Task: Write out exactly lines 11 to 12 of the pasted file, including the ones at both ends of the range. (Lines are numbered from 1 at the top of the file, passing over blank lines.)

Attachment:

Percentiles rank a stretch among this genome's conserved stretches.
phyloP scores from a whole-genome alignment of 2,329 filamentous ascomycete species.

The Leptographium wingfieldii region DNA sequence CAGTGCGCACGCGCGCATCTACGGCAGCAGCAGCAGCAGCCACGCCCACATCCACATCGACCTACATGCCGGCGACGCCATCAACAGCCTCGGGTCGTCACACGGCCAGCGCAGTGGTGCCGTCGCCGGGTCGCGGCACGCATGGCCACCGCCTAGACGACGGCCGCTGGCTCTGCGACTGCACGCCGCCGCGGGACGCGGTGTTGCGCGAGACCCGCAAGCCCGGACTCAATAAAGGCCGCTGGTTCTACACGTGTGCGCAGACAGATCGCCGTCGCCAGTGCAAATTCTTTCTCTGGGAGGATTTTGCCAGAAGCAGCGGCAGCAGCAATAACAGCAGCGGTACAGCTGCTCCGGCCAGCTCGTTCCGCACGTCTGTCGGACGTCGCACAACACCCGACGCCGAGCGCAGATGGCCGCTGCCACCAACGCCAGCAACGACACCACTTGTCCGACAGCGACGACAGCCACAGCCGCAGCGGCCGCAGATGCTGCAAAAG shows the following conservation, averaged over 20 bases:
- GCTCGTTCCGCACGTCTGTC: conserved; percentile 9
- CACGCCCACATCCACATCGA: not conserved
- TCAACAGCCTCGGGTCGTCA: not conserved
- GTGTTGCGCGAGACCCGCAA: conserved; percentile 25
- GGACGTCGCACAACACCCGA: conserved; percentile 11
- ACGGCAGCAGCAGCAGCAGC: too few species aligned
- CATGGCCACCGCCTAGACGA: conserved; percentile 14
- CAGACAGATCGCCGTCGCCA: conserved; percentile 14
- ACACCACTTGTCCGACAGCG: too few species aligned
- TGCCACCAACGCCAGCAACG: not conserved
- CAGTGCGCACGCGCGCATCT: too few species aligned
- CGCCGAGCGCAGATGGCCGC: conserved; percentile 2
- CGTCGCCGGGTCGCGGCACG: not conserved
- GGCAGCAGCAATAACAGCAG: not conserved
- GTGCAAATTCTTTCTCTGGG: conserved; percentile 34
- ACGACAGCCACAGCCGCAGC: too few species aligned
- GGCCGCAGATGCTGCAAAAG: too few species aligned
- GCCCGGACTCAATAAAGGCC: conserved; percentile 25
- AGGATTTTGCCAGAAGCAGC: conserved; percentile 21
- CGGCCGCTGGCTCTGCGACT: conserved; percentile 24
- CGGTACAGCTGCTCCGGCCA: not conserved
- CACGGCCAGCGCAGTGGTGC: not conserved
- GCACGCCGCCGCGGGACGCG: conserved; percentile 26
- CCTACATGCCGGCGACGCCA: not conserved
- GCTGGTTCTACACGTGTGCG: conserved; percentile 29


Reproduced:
- CAGACAGATCGCCGTCGCCA: conserved; percentile 14
- ACACCACTTGTCCGACAGCG: too few species aligned